18 July 2018 | by Laura Sehl

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IBM New Collar Program Recognizes Skills Over Degrees

The cybersecurity skills gap is already vast and increasing every day.  The global vacancy rate of cybersecurity professionals will reach 1.8 million by 2022*.  IBM is taking a new approach to hiring cybersecurity professionals by recognizing talent and potential in candidates that may not necessarily have pursued the traditional route of a four-year degree. CyberNB spoke to Heather Ricciuto, Academic Outreach Leader of IBM Security and David Jarvis, Security and CIO Lead at the IBM Institute for Business Value to discuss the New Collar approach and how relevant skills and experience can sometimes win over formal education in filling cybersecurity jobs.

CyberNB: Can you give me an overview of your New Collar Initiative?

Ricciuto: Our New Collar Initiative is another way that we at IBM are trying to address the skills gap, not just in cybersecurity, but tech in general. Our New Collar Initiative puts an emphasis on skills rather than degrees. We recognize that not all jobs in tech and cybersecurity require a four-year degree. In addition, we realize not everybody has a four-year degree. Everyone has a different path in life. Sometimes people cannot afford to go to a traditional four-year program, but that does not mean that they do not have the skills. We are now hiring for certain positions from what we call “New Collar Talent”. In other words, there are some entry-level jobs that can be done by people who might have a two-year college diploma, or they may be veterans, and in some cases, self-trained.

CyberNB: What skillset is IBM looking to promote in university graduates?

Jarvis: In a recent study we tried to look at skillsets from a high level. We have five broad areas in our New Collar approach that all good security professionals should have:

  • They must be a problem solver, very analytic, methodical and detail-oriented. Since the landscape changes very rapidly and is constantly evolving.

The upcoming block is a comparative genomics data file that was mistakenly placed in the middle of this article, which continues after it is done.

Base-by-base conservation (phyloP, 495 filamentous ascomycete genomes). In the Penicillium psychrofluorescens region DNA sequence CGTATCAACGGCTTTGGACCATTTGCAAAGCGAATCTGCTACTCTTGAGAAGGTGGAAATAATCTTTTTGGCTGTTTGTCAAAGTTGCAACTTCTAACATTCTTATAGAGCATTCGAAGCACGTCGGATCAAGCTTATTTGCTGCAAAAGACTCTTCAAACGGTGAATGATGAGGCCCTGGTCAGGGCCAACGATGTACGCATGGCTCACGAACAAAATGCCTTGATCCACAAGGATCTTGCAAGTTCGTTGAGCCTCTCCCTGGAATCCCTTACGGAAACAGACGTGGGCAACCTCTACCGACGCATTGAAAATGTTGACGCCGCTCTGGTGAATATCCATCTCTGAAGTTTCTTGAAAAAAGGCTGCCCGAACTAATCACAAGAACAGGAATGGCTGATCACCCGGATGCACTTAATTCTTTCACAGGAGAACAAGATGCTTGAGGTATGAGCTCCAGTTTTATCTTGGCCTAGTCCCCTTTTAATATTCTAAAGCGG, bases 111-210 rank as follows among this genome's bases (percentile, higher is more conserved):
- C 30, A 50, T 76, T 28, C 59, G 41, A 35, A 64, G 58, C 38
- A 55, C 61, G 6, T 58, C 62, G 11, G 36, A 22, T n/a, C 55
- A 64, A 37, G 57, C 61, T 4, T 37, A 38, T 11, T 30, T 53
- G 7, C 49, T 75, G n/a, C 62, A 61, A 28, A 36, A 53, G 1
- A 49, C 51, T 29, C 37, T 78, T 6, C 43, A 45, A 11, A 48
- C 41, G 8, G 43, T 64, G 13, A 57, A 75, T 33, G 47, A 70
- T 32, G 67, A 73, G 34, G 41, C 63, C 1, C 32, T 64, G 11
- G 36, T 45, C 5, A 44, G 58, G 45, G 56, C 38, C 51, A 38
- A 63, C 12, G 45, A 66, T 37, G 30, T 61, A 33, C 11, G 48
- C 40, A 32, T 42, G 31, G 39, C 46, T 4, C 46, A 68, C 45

• They must be an explorer in terms of being investigative and enjoying challenges and have an innate understanding of scenarios, risks and what-ifs.
  • They must be a student at heart. They must have the desire to constantly learn, develop new techniques, and stay abreast of what is happening.
  • They must be a guardian, protective, ethical, reliable, and be able to interpret policies and laws and comply with them.
  • They must be a consultant, be able to work with others as well as understand and solve problems with others in a team.

Ricciuto: It depends on the role they want to fill. Some roles in cybersecurity are very technical, while others are not.  There is a need for diverse skills in cybersecurity. We need lawyers, policy makers, user interface designers, software developers, salespeople, and many more. There is a role for everyone within the cybersecurity profession.

When students ask me what skills they need, I tell them that we do not just look at their grades and certifications. We look for leadership skills, good communication skills, and an indication that the candidate is well-rounded. If I am looking at a resume, I am looking to see if they have volunteered in their community, if they have held a part-time job while going to school, or if they have demonstrated leadership skills in some way by participating in clubs on campus.

CyberNB: How is IBM addressing the cybersecurity skills gap?

Jarvis: IBM has a huge demand for cybersecurity talent, not only for our own security but the security of our clients and the products and services being developed. We are all in this together, and the more we invest in skills development in cybersecurity, the better it is for everyone It’s really about looking across the entire educational spectrum in terms of what we can do from the university level, the secondary school level, and the primary school level. We are trying to build that pipeline from the beginning because the cybersecurity skills gap is so large. Looking at each stage of the education process is important and IBM is doing that through programming for secondary schools, sponsoring cybersecurity competitions, sponsoring students to go to conferences, CyberDays for Girls, and more.

Ricciuto: There is not one single action that is going to fully address the cybersecurity skills gap, because it is so large and still growing. Through our Academic Initiative, we offer no-charge IBM Security resources to be used for educational and non-commercial research purposes.  If you’re looking for a more prescribed approach, we also have the IBM Skills Academy. This program has a number of prescribed curricula for certain career paths.  The two security career paths that you would find in the IBM Skills Academy are Security Intelligence Engineer and Application Security Engineer.

We also sponsor a number of conferences, like CyberNB’s CyberSmart Summit, as well as cyber competitions like CyberTitan. We don’t just sponsor, we make sure we have a presence there by sending volunteers to represent IBM.  We would typically set up a booth and have a place where competing students can come talk to IBM and learn more about us.

* (Source: 2017 Global Information Security Workforce Study.)

IBM is a key player in New Brunswick’s cybersecurity ecosystem. To learn more about Canada’s Epicentre for Cybersecurity, the CyberSmart Summit – North America’s only Cybersecurity Skills and Workforce Development event, click here

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